MINNEAPOLIS — Before thefirst light shines over the Mississippi River, Siyad Salah is already on theroad outside Minneapolis,driving a taxicab for a living. By early afternoon, he’s carrying around hisvideo camera, interviewing and shooting images for his volunteer work at alocal Somali television station.
A father of three children, Salah’s daily life behind the steering wheel andcamera sounds hectic and intense, but it’s something that he won’t trade foranything. He said that he still manages to spend time with his family at night,gets a complete eight hours of sleep, and most importantly, he gives back tohis community.
“Many Somalis here, particularly the elderly who stay at their homes most ofthe time, need to get information,” he said. “They watch shows in English, andit’s hard for them to fully understand.”
Salah, 33, recalled that his volunteer work at Minneapolis-based Somali TV, thecountry’s first nonprofit television network that runs daily talk shows andnews programs in Somali, has been motivated by his mother’s struggle with theEnglish language.
“Many times, when I came home from work, she repeatedly asked me, ‘Can we watchthe news in Somali?’ I knew that there are many older Somalis like her who havethe same question,” he said.
Salah immigrated to the United States with his parents and three siblingsin 1993. He tried to live in Ohio years ago,but he found a home in Minnesota.“I like the Twin City. My family is here,” he saidproudly. “My father is a middle school teacher at Minneapolis Public School.”
In the last decade, more than 20,000 Somali refugees have ended up in the stateof “10,000 Lakes.” Minneapolisis now home to hundreds of Somali-owned and operated businesses. Several mallsin this city now offer everything from halal meat to leather shoes to moneytransfer to videos and DVDs of the latest songs and Somali movies. The refugeepopulation has increased especially in the Cedar-Riverside area of Minneapolis.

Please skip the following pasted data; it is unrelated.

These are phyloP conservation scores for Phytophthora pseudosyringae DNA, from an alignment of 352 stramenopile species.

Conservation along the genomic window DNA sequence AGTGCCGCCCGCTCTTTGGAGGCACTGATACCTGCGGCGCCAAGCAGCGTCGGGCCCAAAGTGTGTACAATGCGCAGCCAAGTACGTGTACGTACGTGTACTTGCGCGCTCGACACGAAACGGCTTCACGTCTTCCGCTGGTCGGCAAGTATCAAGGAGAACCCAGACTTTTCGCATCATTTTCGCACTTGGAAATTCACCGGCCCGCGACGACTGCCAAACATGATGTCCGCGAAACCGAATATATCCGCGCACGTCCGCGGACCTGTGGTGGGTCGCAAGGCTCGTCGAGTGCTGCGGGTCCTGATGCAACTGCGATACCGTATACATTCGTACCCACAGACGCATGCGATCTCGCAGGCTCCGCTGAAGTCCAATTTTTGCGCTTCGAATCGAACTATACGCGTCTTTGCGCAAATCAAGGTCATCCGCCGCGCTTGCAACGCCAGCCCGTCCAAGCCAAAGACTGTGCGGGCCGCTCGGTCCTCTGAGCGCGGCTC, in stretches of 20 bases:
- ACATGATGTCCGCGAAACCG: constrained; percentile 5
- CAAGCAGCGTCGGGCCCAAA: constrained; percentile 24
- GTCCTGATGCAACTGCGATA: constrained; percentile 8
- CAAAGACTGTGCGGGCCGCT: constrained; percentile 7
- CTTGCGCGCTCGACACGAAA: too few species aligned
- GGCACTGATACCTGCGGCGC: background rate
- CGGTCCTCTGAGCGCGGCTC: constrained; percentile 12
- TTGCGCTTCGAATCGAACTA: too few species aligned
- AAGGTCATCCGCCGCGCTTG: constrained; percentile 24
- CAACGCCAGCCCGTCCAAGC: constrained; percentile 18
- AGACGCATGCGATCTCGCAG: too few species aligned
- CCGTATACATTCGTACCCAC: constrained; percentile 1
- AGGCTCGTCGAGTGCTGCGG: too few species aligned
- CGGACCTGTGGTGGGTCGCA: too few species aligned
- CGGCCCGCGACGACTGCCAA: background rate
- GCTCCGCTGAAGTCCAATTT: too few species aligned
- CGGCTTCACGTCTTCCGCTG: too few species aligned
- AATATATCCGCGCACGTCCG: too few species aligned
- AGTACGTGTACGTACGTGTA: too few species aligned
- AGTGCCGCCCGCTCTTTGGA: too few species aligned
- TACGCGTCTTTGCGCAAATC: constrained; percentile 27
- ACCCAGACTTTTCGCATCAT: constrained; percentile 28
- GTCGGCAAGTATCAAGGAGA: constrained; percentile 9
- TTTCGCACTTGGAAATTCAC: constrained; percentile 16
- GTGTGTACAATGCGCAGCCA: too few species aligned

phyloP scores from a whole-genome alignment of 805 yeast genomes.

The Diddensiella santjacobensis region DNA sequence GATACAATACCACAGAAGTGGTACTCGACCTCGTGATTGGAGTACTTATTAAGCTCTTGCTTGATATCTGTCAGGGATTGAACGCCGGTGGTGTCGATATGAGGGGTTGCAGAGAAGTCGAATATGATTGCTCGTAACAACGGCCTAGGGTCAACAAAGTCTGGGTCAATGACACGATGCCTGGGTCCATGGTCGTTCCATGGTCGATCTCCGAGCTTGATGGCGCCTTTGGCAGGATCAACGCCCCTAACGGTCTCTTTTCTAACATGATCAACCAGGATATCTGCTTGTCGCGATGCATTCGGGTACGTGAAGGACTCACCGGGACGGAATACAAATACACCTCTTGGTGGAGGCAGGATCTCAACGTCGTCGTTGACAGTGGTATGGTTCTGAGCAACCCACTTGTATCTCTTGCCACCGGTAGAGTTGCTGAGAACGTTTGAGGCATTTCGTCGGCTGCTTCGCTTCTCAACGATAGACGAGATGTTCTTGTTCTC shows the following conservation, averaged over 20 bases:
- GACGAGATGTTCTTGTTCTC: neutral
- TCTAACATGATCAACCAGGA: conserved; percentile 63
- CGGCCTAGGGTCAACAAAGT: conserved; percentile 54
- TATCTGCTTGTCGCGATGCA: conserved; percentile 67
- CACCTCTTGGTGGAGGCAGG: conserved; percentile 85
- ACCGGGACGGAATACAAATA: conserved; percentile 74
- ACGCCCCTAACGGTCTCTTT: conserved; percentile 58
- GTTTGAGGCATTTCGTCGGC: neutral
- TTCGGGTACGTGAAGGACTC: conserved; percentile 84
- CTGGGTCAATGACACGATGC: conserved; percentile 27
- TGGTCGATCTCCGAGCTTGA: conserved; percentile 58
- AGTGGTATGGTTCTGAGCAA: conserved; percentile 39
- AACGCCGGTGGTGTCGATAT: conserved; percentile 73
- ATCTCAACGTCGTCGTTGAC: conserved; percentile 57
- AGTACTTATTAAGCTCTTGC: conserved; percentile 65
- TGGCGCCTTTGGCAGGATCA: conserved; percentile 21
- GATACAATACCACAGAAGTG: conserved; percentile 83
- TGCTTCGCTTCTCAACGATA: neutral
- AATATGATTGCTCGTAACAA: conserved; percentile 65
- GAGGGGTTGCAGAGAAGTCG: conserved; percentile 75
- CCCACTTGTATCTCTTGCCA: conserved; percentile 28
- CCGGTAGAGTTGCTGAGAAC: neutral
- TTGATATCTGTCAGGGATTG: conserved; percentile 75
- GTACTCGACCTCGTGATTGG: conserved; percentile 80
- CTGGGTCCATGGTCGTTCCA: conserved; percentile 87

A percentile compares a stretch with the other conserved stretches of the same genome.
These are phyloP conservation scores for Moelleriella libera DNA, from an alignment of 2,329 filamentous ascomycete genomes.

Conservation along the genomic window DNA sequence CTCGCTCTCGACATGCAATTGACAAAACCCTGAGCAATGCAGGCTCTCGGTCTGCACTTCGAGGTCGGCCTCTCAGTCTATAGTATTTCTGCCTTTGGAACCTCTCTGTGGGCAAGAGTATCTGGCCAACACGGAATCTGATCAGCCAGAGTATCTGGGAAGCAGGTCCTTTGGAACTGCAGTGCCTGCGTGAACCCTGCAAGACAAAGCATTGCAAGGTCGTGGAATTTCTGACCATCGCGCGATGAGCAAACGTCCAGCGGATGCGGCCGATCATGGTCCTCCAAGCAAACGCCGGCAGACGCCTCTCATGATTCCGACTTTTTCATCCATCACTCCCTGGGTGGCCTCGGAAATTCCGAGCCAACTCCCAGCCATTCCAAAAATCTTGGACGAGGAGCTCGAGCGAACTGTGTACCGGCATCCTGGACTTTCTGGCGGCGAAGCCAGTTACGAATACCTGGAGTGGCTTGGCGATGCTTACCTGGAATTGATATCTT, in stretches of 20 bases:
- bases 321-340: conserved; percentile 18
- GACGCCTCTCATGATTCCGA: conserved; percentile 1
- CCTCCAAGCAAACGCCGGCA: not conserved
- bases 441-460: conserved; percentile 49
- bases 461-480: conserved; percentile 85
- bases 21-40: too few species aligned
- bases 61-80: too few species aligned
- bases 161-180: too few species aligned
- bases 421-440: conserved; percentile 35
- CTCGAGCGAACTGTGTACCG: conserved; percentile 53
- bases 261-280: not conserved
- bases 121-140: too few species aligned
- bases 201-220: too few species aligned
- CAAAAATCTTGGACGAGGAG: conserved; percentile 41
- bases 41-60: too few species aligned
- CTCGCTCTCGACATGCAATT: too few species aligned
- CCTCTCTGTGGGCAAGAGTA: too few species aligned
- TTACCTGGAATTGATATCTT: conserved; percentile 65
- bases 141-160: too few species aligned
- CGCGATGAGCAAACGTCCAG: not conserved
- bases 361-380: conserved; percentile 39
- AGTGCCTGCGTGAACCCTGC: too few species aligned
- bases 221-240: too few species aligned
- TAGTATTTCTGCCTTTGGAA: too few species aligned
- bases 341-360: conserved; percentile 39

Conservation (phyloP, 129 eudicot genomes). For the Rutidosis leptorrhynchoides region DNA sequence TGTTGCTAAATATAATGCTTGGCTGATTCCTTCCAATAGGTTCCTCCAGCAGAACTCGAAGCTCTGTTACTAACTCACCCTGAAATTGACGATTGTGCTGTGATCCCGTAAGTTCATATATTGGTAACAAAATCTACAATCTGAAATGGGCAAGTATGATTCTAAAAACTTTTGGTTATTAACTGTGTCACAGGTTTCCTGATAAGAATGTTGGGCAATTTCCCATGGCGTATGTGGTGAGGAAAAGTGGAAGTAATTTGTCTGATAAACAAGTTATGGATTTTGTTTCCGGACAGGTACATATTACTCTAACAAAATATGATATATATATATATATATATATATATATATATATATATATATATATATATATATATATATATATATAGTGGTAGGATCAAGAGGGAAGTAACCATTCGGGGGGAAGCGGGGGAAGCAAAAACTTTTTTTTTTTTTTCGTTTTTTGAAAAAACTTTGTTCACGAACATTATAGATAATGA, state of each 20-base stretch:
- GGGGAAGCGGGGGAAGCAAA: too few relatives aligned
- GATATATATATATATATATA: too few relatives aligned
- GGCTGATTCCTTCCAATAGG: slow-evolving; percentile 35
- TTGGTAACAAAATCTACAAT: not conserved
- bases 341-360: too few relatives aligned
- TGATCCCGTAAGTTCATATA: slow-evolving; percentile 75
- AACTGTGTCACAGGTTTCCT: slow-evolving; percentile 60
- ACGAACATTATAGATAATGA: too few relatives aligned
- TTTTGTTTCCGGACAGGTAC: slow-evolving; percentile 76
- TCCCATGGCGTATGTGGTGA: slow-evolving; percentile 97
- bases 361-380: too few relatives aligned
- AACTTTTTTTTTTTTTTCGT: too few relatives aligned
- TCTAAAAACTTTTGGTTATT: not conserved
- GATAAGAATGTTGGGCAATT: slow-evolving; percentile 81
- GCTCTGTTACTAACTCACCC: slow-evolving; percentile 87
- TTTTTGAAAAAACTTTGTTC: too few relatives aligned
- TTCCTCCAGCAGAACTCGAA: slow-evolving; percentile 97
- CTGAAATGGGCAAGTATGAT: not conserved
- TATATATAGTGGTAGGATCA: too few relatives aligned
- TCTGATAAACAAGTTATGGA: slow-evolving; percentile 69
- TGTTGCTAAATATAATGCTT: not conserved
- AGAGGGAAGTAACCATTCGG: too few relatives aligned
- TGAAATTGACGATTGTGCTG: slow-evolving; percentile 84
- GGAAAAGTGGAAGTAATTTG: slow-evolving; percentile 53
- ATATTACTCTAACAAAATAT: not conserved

For safety, Salah only drives his cab in the suburban areas. “I have to becareful. Everyday I start to drive at 4 a.m.” Between driving hours heorganizes interviews, and by 1 p.m. he goes back to the studio and begins theproduction work. “Sometimes I still have to edit, so I finish the day at 5p.m.”
But while driving a cab and working for a television seem to be a mismatch tomany, it actually complements each other.
“Because Siyad [Salah] drives around, he meets a lot of people and is exposedto many different things,” said Abdulkadir Osman, executive producer for SomaliTV. “He knows what’s happening around us.”
Osman, who also heads a nonprofit charter school in St. Paul, has been working closely with Salahfor a long time. He said that Salah is “known to the community.”
“He’s not only a cameraman. He plans the programs, he coordinates with theanchorperson, and he makes the schedule,” Osman said. “Without him, I don’tknow how the station is going to work. He is our main machine.”
About Anthony D. Advincula
Anthony D. Advincula is a New York-based editor of New America Media.